Another option is to exploit the potential of retail for export expansion. A number of global retailers are interested in exploiting the enormous Indian market and are waiting for the liberalisation of government policy for multi-brand retail. The retail chains, given their global reach and captive marketing networks could be important vehicles for promotion of exports, especially products of SMEs. The government could consider their entry subject to accepting an export obligation rising progressively from 25 per cent to 50 per cent of turnover over five years could push them to mobilise their marketing prowess for promoting exports from India.

Foreign retail giants can assist the Indian SMEs build export capability by providing them product specifications, packaging requirements, and other necessary know how and arranging their logistical and marketing networks. Walmart alone apparently exported over $26 billion worth of merchandise from China to the US. They can also help in India’s evolution as a export hub for SME products generating millions of jobs in that process and thus mitigating the possible loss of jobs in unorganised retailers. Such export obligations are perfectly consistent with the TRIMs and GATS obligations and can be imposed without any complications with WTO rules. They prompt foreign companies to pay attention to exploit their host country’s potential for sourcing, which they otherwise may not exploit.

Frugal innovations for developing new exportable products
India should also identify a few products for developing revolutionary designs giving great value for money, using our globally-recognised “frugal engineering” skills that have led to development of cheapest generic medicines, satellites and their launch vehicles, and indeed the Nano car. These products will have major markets in developing countries around the world besides in India. They could be produced in large volumes and exported to developing countries.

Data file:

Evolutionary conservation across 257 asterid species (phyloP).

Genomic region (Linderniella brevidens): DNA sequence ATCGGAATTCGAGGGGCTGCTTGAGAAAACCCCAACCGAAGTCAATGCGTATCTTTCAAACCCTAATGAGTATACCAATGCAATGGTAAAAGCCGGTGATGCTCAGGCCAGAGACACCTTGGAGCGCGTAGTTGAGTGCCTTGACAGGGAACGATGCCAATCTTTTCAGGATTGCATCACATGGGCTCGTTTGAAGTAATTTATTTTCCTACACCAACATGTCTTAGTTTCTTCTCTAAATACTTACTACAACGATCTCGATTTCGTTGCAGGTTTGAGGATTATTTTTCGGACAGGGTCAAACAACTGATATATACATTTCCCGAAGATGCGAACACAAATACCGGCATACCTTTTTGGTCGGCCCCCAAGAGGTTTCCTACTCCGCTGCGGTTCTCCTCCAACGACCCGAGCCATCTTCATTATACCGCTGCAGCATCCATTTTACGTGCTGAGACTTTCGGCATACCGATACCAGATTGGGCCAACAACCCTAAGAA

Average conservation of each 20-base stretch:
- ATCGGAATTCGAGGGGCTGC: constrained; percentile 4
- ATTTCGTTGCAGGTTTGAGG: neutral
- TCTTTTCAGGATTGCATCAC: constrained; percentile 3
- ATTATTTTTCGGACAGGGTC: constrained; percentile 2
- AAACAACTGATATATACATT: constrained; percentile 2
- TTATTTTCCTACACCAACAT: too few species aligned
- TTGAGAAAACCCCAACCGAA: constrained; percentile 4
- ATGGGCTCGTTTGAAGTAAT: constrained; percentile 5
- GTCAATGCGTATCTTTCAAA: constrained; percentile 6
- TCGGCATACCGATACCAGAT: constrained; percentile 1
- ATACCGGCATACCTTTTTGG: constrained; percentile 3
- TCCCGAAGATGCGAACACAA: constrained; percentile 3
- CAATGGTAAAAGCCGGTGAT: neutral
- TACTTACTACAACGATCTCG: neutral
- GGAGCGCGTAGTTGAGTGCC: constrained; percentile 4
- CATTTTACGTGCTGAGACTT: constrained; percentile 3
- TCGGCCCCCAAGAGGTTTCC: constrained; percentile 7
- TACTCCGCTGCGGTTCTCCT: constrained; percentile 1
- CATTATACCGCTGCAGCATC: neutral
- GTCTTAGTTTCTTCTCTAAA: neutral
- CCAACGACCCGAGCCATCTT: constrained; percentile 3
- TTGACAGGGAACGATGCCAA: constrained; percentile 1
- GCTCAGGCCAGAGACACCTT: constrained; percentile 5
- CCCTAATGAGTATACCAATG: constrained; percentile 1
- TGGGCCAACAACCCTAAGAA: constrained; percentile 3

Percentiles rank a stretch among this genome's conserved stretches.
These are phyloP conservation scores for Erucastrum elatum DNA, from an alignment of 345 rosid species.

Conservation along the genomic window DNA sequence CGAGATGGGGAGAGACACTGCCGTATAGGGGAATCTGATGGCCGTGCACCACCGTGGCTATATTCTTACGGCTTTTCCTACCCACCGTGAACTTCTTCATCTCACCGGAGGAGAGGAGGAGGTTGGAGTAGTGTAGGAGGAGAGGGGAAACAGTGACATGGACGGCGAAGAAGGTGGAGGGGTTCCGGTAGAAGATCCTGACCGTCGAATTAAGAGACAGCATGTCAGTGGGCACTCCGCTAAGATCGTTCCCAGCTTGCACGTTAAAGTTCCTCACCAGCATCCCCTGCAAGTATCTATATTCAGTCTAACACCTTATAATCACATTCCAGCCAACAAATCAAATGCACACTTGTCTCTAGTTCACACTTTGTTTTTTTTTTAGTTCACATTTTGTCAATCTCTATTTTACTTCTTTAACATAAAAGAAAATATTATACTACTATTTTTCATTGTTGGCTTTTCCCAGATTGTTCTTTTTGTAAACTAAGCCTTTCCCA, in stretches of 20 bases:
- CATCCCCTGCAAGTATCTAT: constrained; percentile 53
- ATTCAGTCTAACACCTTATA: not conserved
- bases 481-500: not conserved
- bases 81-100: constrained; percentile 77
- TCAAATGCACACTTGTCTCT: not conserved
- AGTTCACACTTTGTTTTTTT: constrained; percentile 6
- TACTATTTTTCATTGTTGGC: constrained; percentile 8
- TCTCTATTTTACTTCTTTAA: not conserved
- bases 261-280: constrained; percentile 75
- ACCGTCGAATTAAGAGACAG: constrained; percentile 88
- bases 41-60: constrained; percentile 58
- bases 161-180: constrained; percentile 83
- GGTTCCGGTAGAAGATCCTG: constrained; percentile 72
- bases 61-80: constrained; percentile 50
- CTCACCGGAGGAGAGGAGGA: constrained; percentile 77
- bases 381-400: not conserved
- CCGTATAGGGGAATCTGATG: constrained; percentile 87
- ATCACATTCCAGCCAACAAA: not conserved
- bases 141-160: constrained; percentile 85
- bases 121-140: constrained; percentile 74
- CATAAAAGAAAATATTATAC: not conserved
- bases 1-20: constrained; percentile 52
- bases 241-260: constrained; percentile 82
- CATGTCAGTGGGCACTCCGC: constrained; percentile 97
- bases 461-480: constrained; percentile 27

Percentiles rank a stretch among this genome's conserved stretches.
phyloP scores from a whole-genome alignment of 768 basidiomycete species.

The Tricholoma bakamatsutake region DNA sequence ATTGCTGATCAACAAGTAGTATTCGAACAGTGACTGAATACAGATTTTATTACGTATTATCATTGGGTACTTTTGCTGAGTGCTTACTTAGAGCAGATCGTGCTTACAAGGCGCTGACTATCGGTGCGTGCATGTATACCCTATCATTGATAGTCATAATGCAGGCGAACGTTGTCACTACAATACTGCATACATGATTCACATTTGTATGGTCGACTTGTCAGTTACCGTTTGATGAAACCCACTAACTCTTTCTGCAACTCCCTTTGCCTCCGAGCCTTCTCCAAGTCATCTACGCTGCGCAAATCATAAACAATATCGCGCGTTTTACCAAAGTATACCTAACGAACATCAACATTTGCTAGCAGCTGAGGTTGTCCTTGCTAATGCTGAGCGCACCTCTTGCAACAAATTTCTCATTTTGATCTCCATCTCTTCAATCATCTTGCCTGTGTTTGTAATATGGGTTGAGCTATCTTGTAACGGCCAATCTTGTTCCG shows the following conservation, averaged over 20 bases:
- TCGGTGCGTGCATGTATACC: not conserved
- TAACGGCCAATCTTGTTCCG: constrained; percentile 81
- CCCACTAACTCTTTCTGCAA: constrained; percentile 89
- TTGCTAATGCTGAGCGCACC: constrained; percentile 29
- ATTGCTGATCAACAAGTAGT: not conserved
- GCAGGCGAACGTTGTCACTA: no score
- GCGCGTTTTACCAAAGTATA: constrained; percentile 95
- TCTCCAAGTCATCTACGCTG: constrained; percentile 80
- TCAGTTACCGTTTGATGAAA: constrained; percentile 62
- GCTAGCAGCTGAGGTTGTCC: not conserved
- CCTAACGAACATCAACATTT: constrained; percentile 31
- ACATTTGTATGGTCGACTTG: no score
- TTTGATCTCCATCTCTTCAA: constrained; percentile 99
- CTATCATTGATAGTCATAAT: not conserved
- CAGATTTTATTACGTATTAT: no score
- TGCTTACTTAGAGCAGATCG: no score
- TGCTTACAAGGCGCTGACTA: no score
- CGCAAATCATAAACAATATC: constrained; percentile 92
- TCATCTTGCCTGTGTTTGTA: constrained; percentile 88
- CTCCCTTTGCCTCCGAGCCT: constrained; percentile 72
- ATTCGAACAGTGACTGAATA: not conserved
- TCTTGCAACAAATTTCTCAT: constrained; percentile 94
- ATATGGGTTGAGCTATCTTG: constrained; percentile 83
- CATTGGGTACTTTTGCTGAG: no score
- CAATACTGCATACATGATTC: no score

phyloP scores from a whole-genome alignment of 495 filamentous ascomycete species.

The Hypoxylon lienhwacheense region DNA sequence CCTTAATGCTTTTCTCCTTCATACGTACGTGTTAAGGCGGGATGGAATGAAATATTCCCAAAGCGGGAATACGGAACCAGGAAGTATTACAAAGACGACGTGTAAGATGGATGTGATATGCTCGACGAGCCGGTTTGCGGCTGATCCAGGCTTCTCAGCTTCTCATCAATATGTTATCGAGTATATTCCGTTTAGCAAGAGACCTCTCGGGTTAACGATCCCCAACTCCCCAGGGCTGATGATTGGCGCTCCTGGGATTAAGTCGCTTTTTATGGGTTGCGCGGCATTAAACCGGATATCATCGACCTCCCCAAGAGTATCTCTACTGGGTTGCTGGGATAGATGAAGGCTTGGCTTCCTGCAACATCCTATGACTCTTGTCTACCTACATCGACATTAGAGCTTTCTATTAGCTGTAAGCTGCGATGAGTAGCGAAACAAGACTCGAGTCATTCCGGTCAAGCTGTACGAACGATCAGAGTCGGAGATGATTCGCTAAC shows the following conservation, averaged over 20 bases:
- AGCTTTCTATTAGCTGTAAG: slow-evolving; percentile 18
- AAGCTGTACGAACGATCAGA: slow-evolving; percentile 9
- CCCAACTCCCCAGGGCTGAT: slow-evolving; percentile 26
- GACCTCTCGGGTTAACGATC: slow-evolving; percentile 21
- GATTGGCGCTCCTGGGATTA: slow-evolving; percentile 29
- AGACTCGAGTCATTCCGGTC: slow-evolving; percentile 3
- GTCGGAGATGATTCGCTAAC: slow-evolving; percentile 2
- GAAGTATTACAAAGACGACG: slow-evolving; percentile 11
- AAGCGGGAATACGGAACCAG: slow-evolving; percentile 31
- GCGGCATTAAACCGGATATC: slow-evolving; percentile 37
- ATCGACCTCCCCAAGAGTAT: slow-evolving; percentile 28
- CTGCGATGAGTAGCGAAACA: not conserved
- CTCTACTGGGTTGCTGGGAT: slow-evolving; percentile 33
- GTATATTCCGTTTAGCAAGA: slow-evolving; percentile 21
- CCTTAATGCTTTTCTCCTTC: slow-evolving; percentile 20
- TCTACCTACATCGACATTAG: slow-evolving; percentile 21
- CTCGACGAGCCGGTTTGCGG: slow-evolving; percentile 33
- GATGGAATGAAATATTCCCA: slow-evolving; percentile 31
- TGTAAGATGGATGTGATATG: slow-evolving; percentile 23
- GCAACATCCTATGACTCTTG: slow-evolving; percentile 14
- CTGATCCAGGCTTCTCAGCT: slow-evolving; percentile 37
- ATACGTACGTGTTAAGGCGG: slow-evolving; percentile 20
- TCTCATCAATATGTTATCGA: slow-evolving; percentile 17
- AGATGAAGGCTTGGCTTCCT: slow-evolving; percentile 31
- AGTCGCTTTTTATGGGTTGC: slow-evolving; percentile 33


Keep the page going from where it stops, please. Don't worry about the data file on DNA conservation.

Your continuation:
In other words, the time has come for realising the manufacturing potential of India’s manufacturing potential in a big manner for as well as for exports for finding job opportunities for its teeming millions besides taking care of the vulnerabilities on the balance of payments.

The author is Chief Economist of UN-ESCAP (United Nations Economic and Social Commission for Asia and Pacific), Bangkok. The views expressed here are those of the author and do not necessarily reflect the views of the UN. Comments are welcome at nkumar@un.org  

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Nagesh Kumar: Home remedies for CAD

Domestic market, local innovations and retail can be leveraged to curb current account deficit

Indian economy weathered the impact of global financial crisis quite well and continued to grow robustly while some of the most advanced economies were actually contracting. It is now widely seen to be moving back to its pre-crisis growth trajectory with most of its macroeconomic fundamentals in good shape.

weathered the impact of quite well and continued to grow robustly while some of the most advanced economies were actually contracting. It is now widely seen to be moving back to its pre-crisis growth trajectory with most of its macroeconomic fundamentals in good shape.

One respect in which the emerging trend is not healthy is the balance of trade. The balance of India’s trade has steadily deteriorated and become unfavourable with a deficit of US$ 118 billion in 2009-10. The surplus in invisibles and services trade absorbed some of this deficit to result in a (CAD) of $38 billion or 2.8 per cent of This represents more than doubling of from 1.3 per cent of in just two years since 2007-08. In 2010-11, it may widen further especially with rising fuel prices even though exports have recorded robust growth rate in recent months. In other words, the is moving beyond the healthy limits.